Melco Crown Entertainment, the Macau joint venture between billionaire James Packer and a son of gambling tycoon Stanley Ho, said third-quarter profit fell as high-stakes Chinese gamblers curbed spending amid a slowing economy.
Net income fell 7.4 per cent to $US104.9 million ($A100.8 million) from $US113.3 million, based on US accounting standards, according to a statement to the Hong Kong Stock Exchange yesterday. That compares with a $US93.4 million average estimate from nine analysts surveyed by Bloomberg.
Adjusted earnings before interest, taxes, depreciation and amortisation fell 5.8 per cent to $US226.4 million, and net revenue fell 4.3 per cent to $US1.01 billion. Earnings per American depositary share fell to 19 cents from 21 cents.
The decline reflects a pullback by high-rollers, or VIP betters, from China's mainland, even as mass-market betting gained. Melco and rivals such as Galaxy Entertainment Group are expanding on Macau's increasingly popular Cotai strip to reach more middle-class Chinese tourists.
Chief executive Lawrence Ho said he's "optimistic" about growth in 2013, and that the first few days of November were "phenomenal". Melco maintained its market-leading mass-market yields, he said.
So-called rolling chip volume, a measure of VIP gambling, fell 4 per cent to $US19.5 billion in the third quarter, Melco said. Mass-market table-games drop gained 22 per cent to $US889.8 million and slot-machine handle surged 54 per cent to $US816.3 million, it said.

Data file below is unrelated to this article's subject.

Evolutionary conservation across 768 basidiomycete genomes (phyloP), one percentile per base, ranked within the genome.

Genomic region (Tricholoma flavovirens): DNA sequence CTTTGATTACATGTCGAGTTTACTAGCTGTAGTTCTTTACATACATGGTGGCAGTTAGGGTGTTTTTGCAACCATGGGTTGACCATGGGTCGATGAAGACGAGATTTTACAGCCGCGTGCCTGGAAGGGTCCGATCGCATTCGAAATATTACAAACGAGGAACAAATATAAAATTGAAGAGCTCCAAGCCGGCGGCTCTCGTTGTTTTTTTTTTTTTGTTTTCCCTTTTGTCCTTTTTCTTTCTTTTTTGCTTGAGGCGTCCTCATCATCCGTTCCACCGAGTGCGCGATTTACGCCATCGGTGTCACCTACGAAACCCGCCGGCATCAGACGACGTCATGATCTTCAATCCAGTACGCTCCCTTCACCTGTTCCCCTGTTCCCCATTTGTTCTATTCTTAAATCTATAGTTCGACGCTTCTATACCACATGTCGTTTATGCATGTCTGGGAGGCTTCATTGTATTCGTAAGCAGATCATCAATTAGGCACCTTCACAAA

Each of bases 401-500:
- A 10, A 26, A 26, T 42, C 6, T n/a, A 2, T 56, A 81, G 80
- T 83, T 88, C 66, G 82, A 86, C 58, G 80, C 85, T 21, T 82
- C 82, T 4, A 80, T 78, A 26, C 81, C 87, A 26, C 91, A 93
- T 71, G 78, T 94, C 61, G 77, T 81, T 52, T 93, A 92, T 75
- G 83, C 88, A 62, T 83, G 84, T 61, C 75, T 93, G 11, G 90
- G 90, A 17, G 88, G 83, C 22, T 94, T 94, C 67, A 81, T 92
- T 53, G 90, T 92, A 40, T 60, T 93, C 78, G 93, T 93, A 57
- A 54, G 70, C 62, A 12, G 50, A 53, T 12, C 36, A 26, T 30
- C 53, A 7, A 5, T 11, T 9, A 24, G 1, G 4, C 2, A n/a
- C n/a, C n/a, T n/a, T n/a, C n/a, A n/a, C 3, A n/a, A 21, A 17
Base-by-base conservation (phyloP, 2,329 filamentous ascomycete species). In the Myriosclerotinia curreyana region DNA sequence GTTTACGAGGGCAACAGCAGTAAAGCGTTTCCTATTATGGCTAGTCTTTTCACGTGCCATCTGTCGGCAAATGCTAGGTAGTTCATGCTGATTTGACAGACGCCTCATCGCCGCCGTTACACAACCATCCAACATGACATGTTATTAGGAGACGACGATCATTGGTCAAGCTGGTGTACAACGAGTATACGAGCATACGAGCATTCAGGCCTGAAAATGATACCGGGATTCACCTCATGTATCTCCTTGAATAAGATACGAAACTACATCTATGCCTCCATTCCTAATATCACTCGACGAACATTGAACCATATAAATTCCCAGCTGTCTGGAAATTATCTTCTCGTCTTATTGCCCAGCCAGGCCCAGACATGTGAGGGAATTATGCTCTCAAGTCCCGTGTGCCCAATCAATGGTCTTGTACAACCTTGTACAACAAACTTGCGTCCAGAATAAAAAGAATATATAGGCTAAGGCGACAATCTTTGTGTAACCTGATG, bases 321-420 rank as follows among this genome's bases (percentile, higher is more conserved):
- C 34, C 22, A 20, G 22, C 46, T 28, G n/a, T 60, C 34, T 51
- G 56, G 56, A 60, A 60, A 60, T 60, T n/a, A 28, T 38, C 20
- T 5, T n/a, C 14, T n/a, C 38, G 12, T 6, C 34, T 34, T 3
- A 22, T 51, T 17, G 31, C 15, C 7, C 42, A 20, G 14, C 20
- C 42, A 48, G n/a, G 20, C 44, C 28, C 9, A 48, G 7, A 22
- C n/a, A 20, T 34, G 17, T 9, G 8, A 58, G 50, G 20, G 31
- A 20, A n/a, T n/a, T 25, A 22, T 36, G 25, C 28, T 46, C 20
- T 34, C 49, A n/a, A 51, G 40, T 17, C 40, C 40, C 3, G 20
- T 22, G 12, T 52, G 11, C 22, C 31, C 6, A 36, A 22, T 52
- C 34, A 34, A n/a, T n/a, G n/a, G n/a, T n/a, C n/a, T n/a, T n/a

Cotai expansion International casino operators are ramping up expansion in Macau. Mr Ho and Mr Packer's Crown, Australia's biggest casino owner, opened their second Macau casino, City of Dreams, on the Cotai Strip in June 2009 and renamed and rebranded their smaller Crown Macau as the Altira.
Macau's Public Works & Transport department in July gave Melco Crown approval to build a five-star hotel and film production facilities on a 130,789 square-metre site earmarked for the company's Studio City project, according to a government gazette.
Sands plans to invest at least $US2.5 billion to build its fifth resort, to be called "The Parisian," in the Asian hub.
Wynn Macau won a land grant from Macau's government in May to build its second casino in the former Portuguese colony. MGM China Holdings and SJM Holdings have also been given approval to develop casinos in Cotai.
Melco expects the first and second phases of its joint venture casino in Manila to open by the first half of 2014, Ho said on yesterday's conference call.
While Melco's board decided not to pay a dividend now to focus on its development pipeline, it will revisit the issue in a year's time, Mr Ho said.